- Organisational Culture. As the founders rush around making things happen, it would be helpful if they are explicit amongst themselves about what their enterprise stands for. In the short term I would hope this helps them work better for longer together and then provide a platform for inducting newcomers to the enterprise in due course. As Rosebeth Moss Kanter reminds us, “Numerous studies, including my own, show that an emphasis on organizational culture is associated with continuing excellence. Values, stories, artifacts, and rituals provide a source of identity that makes the organization feel the same, in pursuit of the same mission even while everything else changes. Culture provides internal glue. As an organization grows, what was once informal must be documented, codified, memorialized, and passed on to new people. Savvy entrepreneurs ensure that their organizations are built to last by stressing culture.”
- Outcomes and Impact. I encourage the Team to clarify their ambition for their venture. What are the outcomes they desire, what impact do they want to secure? What does success look like?
- Rationale and motivation. In the subsequent blog discussion Lynne C. Levesque suggested that Rationale & Motivation and Infrastructure should be added to the above list. As part of clarifying their ambition they should be clear on their growth objectives. Whilst in the case of MechTech the network effects they are going to need to secure argues for a focus on rapid growth, there are plenty of cases where sustainable performance is built achieved through slower growth (think of many of the very enduring middle sized companies in Germany)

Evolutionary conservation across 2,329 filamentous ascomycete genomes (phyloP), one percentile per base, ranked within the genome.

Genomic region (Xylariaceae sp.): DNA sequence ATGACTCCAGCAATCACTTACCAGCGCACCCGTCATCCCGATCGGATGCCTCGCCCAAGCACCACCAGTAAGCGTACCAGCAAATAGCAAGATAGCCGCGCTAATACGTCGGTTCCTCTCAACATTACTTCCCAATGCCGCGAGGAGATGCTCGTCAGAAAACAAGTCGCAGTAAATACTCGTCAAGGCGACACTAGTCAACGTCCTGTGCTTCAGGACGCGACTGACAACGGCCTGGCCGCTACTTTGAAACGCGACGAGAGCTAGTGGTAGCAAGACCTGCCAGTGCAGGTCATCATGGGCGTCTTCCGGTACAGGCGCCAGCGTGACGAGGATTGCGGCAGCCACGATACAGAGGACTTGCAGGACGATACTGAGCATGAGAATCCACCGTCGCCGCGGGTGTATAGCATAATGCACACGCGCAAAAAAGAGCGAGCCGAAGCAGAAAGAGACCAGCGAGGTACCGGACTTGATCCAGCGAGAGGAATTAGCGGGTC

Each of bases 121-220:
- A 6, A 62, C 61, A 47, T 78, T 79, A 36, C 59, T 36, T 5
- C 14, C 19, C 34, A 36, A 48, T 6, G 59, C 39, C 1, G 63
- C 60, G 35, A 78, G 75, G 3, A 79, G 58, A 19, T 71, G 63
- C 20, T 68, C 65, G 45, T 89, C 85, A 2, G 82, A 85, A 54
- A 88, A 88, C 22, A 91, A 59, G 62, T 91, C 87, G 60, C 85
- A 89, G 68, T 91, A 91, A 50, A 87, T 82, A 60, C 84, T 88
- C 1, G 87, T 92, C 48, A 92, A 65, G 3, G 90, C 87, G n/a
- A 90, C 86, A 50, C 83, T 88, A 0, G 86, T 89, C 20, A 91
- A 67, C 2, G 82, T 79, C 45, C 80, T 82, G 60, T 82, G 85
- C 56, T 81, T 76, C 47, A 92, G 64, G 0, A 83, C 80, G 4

- Infrastructure. Achieving the right capacity/infrastructure balance is an increasing challenge for all enterprises in our agile world. Without the financial reserves of an established enterprise focusing on processes, systems, people, technology, and space etc. is going to be even more critical. My advice is to consciously make decisions about the actions needed “in the business” as well as “on the business” to use the Jim Collins “Good to Great” language. Moreover seek cost effective help from people who have navigated enterprise infrastructure challenges before – for example.
Reflecting on the above my strong sense is to encourage entrepreneurs to consider the Future Shape of the Winner TM Excellence Model that builds on the “systems plus passion” balance that is a foundation of the work Tom Peters has done over the 30 years since In Search of Excellence was published. It helps enterprises address the intense demands of our ever more agile and resource constrained world by provideing a template for future organisational excellence – centred on Talent i.e. the people in your enterprise delivering the best work they can – and considers excellence in 3 axis:
|How well are the enterprise’s people performing in relation to achieving the enterprise’s ambition?||What do your customers experience when in dialogue with your enterprise?||How can leaders enable their talent to deliver the highest quality work output that they can?|
I commend this to Mech-Visual, to other emerging entrepreneurs and indeed all enterprises with ambition!